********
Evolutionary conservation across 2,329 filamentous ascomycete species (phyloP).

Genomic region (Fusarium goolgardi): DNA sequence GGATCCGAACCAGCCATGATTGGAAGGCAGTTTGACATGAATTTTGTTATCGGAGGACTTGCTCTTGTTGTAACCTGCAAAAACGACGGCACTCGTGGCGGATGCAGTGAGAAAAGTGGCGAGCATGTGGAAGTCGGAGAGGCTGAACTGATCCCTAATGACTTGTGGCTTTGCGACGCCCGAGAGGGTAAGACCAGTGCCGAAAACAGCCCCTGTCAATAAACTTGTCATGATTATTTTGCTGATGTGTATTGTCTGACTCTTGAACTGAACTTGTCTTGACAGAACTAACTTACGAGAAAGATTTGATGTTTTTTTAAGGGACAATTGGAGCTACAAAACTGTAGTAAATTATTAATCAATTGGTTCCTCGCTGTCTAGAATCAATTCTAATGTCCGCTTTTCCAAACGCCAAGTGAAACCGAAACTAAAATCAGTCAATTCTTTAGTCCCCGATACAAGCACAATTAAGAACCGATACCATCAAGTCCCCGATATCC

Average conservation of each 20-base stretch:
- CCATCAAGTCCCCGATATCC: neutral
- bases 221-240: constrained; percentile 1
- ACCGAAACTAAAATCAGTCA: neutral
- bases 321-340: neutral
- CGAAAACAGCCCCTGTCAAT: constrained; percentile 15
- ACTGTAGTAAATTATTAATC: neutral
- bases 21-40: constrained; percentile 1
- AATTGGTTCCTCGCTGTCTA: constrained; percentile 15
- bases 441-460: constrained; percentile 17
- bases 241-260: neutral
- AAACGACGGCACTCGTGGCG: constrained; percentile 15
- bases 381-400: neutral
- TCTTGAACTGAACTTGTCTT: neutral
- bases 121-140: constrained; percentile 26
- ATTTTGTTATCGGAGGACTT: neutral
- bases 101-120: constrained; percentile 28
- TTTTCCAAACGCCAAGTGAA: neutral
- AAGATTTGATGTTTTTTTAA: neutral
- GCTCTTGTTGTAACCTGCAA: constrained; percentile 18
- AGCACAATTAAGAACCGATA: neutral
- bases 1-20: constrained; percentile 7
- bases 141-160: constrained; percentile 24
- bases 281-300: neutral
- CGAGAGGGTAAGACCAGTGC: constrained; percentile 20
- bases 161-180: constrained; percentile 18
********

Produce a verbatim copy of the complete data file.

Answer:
Evolutionary conservation across 2,329 filamentous ascomycete species (phyloP).

Genomic region (Fusarium goolgardi): DNA sequence GGATCCGAACCAGCCATGATTGGAAGGCAGTTTGACATGAATTTTGTTATCGGAGGACTTGCTCTTGTTGTAACCTGCAAAAACGACGGCACTCGTGGCGGATGCAGTGAGAAAAGTGGCGAGCATGTGGAAGTCGGAGAGGCTGAACTGATCCCTAATGACTTGTGGCTTTGCGACGCCCGAGAGGGTAAGACCAGTGCCGAAAACAGCCCCTGTCAATAAACTTGTCATGATTATTTTGCTGATGTGTATTGTCTGACTCTTGAACTGAACTTGTCTTGACAGAACTAACTTACGAGAAAGATTTGATGTTTTTTTAAGGGACAATTGGAGCTACAAAACTGTAGTAAATTATTAATCAATTGGTTCCTCGCTGTCTAGAATCAATTCTAATGTCCGCTTTTCCAAACGCCAAGTGAAACCGAAACTAAAATCAGTCAATTCTTTAGTCCCCGATACAAGCACAATTAAGAACCGATACCATCAAGTCCCCGATATCC

Average conservation of each 20-base stretch:
- CCATCAAGTCCCCGATATCC: neutral
- bases 221-240: constrained; percentile 1
- ACCGAAACTAAAATCAGTCA: neutral
- bases 321-340: neutral
- CGAAAACAGCCCCTGTCAAT: constrained; percentile 15
- ACTGTAGTAAATTATTAATC: neutral
- bases 21-40: constrained; percentile 1
- AATTGGTTCCTCGCTGTCTA: constrained; percentile 15
- bases 441-460: constrained; percentile 17
- bases 241-260: neutral
- AAACGACGGCACTCGTGGCG: constrained; percentile 15
- bases 381-400: neutral
- TCTTGAACTGAACTTGTCTT: neutral
- bases 121-140: constrained; percentile 26
- ATTTTGTTATCGGAGGACTT: neutral
- bases 101-120: constrained; percentile 28
- TTTTCCAAACGCCAAGTGAA: neutral
- AAGATTTGATGTTTTTTTAA: neutral
- GCTCTTGTTGTAACCTGCAA: constrained; percentile 18
- AGCACAATTAAGAACCGATA: neutral
- bases 1-20: constrained; percentile 7
- bases 141-160: constrained; percentile 24
- bases 281-300: neutral
- CGAGAGGGTAAGACCAGTGC: constrained; percentile 20
- bases 161-180: constrained; percentile 18